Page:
After many, many sleepless nights and talks of consensus – the EU may just be about to nail an accord on who would really “control” the banks.
Yet on it’s path is the most powerful member of the group – Germany.
Arguments are good, really. But if arguments take so long while there is still no clear sign of recovery, only the people would suffer more. See? How’s inflation? Employment? Manufacturing? Exports?
Germany may be better off compared to other members of the European Union – but it’s still a member, so learn to consider. Or would Germany just rather break-up the bloc and start anew?
Well then, what is Germany’s contention?
That if the EU would have sole authority on closing banks within the euro zone – it would breach EU treaties. For such authority could force national governments to rescue failing banks, and this could lead to more troubles like legal and market uncertainty that is.
On the other hand, as noted by the WSJ, EU finance ministers agreed last month on a plan to force bank creditors and large depositors to take losses in case of bank failures – rather than have the banks bailed out by national governments.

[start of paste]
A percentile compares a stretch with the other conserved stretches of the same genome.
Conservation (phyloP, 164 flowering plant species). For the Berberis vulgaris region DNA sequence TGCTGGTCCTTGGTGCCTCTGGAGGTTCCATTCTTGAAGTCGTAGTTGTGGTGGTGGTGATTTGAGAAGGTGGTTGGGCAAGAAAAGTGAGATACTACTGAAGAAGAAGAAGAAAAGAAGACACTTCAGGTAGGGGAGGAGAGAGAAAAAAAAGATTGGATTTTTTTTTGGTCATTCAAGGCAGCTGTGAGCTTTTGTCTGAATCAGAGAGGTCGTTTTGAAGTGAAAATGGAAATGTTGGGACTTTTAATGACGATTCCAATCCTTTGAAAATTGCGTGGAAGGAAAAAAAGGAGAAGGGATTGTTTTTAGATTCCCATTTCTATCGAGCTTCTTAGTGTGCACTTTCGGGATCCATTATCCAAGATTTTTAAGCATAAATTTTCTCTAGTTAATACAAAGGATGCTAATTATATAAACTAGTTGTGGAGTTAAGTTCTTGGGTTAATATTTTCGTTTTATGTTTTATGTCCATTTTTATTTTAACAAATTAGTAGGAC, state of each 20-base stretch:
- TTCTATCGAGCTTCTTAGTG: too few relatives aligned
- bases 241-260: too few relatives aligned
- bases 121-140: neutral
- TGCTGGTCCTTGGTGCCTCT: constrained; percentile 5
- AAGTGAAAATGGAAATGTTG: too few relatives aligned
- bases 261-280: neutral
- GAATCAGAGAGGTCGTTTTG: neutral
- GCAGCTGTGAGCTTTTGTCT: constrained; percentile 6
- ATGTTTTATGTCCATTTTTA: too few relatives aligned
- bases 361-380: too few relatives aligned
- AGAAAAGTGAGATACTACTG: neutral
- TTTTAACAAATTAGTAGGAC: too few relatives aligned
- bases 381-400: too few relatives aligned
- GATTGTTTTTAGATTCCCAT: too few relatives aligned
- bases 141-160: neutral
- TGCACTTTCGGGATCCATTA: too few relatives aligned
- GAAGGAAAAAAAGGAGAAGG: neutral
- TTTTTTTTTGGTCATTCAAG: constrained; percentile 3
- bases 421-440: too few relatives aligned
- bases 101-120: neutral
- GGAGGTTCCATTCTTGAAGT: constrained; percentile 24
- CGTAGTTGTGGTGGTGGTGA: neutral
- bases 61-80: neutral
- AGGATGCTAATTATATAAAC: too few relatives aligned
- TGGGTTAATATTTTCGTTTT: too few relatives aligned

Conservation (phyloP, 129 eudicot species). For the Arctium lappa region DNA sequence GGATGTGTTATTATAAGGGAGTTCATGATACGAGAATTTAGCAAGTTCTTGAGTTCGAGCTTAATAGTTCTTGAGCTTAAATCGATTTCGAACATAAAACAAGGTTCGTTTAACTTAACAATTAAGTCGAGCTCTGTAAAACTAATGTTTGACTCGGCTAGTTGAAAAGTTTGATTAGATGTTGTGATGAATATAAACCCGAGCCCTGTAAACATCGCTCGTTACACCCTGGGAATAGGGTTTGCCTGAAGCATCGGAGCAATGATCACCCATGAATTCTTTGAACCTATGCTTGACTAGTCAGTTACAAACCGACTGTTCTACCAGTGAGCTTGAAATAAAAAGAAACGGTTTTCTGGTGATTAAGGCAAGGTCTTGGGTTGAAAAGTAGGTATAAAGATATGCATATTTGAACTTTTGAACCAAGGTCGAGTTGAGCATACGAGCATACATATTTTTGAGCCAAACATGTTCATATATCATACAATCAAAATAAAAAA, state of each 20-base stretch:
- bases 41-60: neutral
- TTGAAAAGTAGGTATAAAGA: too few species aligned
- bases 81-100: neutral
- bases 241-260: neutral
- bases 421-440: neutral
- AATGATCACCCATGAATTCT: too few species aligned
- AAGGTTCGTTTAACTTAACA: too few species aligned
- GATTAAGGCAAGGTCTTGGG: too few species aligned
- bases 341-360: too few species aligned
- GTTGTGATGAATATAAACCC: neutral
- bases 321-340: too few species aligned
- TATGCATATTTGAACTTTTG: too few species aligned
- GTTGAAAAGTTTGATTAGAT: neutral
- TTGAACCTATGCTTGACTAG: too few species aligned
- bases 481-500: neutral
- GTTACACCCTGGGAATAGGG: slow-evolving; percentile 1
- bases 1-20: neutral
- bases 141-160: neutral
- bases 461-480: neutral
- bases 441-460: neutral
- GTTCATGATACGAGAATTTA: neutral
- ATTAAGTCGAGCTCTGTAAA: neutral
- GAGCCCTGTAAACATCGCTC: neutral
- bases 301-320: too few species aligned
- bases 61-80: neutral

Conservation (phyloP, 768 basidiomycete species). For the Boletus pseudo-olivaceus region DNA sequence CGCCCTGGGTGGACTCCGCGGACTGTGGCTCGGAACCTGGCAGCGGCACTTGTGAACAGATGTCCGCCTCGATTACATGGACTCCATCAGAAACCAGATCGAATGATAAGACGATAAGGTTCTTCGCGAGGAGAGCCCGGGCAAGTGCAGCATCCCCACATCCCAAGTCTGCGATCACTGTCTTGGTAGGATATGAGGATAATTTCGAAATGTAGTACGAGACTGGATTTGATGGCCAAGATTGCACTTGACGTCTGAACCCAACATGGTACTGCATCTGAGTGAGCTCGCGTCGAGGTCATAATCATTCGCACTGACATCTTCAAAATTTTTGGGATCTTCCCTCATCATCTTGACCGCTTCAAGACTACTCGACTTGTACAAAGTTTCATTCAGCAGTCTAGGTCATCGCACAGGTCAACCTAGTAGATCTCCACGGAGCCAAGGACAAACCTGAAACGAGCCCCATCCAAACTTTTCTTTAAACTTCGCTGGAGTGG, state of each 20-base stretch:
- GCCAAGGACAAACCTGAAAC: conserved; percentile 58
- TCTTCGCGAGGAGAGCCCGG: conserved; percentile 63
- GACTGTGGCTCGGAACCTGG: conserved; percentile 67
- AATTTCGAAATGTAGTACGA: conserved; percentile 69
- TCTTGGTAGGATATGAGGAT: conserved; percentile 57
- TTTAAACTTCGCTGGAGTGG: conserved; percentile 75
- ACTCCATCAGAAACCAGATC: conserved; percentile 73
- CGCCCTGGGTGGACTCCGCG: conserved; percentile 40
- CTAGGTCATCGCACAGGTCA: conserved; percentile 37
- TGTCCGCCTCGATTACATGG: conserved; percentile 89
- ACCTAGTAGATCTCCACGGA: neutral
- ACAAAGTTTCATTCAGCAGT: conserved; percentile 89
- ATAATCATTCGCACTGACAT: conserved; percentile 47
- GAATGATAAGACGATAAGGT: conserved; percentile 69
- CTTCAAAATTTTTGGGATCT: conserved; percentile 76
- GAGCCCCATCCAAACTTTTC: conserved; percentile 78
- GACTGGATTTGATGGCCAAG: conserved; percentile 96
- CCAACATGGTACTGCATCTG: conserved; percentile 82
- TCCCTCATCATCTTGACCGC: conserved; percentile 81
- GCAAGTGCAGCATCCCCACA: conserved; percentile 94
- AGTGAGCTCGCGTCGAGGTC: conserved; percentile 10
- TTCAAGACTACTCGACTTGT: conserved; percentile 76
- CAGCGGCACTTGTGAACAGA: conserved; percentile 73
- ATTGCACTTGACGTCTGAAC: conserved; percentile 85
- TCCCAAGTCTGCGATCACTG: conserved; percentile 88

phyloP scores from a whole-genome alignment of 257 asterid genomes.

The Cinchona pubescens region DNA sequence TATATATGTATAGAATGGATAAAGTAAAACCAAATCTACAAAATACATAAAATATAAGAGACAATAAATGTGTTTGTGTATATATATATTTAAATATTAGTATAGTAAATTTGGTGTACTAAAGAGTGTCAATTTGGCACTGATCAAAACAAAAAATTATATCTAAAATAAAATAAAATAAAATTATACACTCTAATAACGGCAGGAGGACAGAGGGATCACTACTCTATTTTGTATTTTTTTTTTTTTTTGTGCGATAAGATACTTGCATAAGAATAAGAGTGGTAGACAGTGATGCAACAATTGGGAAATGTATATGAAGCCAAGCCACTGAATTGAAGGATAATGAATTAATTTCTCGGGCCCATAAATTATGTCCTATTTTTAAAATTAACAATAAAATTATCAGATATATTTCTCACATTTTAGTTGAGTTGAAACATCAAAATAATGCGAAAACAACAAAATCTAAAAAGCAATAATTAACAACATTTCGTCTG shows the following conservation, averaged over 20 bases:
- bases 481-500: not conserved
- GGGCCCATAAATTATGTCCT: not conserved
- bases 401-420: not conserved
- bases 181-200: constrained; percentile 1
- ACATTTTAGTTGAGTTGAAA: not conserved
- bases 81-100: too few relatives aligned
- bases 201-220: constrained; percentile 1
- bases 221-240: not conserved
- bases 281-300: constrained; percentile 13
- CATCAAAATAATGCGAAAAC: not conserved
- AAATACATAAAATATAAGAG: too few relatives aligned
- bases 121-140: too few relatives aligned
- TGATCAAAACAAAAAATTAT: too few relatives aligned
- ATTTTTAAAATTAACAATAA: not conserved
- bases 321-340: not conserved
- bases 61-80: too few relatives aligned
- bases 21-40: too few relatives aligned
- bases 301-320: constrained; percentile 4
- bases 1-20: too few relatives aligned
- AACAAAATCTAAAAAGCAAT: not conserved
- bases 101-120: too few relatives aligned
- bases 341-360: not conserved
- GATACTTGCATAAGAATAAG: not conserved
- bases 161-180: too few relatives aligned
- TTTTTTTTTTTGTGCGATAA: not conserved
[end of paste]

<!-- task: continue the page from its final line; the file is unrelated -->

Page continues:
Okay, obviously, Germany doesn’t want to cough out “hard-earned” money for the miscalculations of others – understandable. And that it wants their national governments to be the first ones in handling their own banks’ struggles. Not bad.
But, tell you what, with the upcoming EU proposal – it’s the entities like the large depositors who would be ranting. Hey, we helped and entrusted you our monies then we are to pay for your failings? We’d rather give it to charity or the suffering citizens themselves rather than to mismanaged banks.
With this said, we see that the EU’s finance ministers are only trying to reach an agreement – unfortunately, with the expense of their citizens, again. Would we see of an exodus of deposits and citizenship changes anew?
One solution – the EU should not just look to determine the banks who’re in trouble but monitor the banks’ activities. Whew! That’s a lot of work but somebody has to do it. How about setting up EU financial control centers in every member country to help out?
As it is, the EU would just be going circles.. and banks would still remain risky.
What’s your take?